Finding Mary’s Why
Finishing the wine, Mary closed her eyes and waited for the numbness to slide through her, pushing down the undercurrent of restlessness she’s suffered since burying her husband. Or, if we’re being completely honest, she thought, well before that.
Thirty years of tending flowers and children’s minds offered a quiet reward into which the kindergarten teacher had settled. By most standards, she had little room for complaint. And yet, now looking across the empty house, Mary found herself confined in a life in which she felt bound and claustrophobic.
This can’t be it, she thought, reviewing the contents of how she spent her time. Teaching during the day, dinner, the news, her favorite shows, and falling asleep to a book, wine, or both. Sometimes dinner with friends or the occasional movie. The most exciting events being monthly visits from her grown children.
This just can’t be it.
“I just don’t feel excited about my life.”
And there it was.
The truth she’d been pushing down.
She sat in this revelation, playing its significance over in her mind. The awareness of her unhappiness forcing her to acknowledge the situation. She thought of Bernie, now gone two years, but the lesson of life’s fragility still very present. Well, this has to change.
Mary eased into the couch, put her feet up. For the first time in nearly three decades, she consciously considered different possibilities for her life, ways she could jolt herself. Nothing uprooting, but definitely something to shake her core.
Cooking classes, maybe? A new workout program, perhaps? And then she thought of Diana and Donald, her neighbors recently returned from a two-week cruise.
That’s it. I need to leave and go somewhere.
Immediately, the idea of Italian piazzas formed in her mind, and without much further thought, Mary found herself typing “Things to Do in Italy” into her search engine.
Results listed the standard tourist-ready sites. The Colosseum. The Grand Canal. She made mental notes about a few places, but felt antsy. Viewing old paintings and ancient ruins wouldn’t suffice. That’s how she traveled before: checking off all a city’s major destinations. While she always loved the finer points of culture, Michelangelo and DaVinci didn’t stir passion or anticipation in the way she desired right now. She needed something more, something absolutely unlike her.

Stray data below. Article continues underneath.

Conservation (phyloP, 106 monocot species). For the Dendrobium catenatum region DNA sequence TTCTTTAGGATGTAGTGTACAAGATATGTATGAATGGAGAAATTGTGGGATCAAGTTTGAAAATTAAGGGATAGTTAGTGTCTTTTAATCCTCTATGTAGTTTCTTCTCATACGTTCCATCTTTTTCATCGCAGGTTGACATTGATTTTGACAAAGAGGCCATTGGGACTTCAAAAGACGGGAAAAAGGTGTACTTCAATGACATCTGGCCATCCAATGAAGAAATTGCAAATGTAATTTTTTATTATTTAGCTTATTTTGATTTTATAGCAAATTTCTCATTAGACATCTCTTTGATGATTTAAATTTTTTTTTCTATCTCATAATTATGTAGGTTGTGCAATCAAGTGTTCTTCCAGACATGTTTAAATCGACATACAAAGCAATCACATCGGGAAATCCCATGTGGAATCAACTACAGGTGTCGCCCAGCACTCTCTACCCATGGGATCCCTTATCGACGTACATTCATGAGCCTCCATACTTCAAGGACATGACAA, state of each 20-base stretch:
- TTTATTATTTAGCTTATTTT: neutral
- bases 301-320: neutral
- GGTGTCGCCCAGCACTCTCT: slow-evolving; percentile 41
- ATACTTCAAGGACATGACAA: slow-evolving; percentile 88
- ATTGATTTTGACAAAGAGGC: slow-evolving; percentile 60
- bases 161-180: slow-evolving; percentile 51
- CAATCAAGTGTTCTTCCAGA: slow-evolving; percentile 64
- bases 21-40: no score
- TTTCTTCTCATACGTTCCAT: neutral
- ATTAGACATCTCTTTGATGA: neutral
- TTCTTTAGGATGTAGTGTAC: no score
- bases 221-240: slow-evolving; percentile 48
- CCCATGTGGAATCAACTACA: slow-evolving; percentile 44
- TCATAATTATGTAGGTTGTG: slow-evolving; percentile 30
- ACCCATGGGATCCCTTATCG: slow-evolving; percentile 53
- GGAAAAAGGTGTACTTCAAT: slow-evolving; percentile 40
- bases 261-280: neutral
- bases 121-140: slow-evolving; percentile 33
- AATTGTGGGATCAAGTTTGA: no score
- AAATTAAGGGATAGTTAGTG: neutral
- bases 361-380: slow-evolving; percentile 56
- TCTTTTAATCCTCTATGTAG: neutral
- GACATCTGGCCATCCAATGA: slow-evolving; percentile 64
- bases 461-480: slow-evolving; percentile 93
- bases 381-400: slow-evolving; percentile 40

Knowing this, Mary opted to do something she’d never did—she clicked on Outdoor Activities.
Granted, not the bravest or heroic of actions, but just the strangeness of entertaining the idea surprised and excited her. None of the the many tours held her attention, but out of the corner of her eye, she saw the words SCUBA AND SNORKELING as a category in the Activities section.
That could be interesting, she thought. After a quick scroll through pictures of coral reefs, tour boats, and turquoise water, Mary starts wondering what it’d be like.
What would I see down there? How long would that even take to learn? Could I physically do it?
She followed her curiosity by typing “Scuba Diving Italy” into the Search box.
Mary read through a number of articles. Posts such as “The Top Ten Places to Scuba Dive in Italy,” and “5 Tips for Scuba Diving in Italy.” Most straightforward, how-to or informational. All yielding a better understanding of what the trip might look like, but nothing really compelled her.
So far she had the Where and the How. But not the Why.
Why should this middle-aged, overweight, semi-depressed woman traipse across the world and learn to submerge herself hundreds of feet into watery darkness?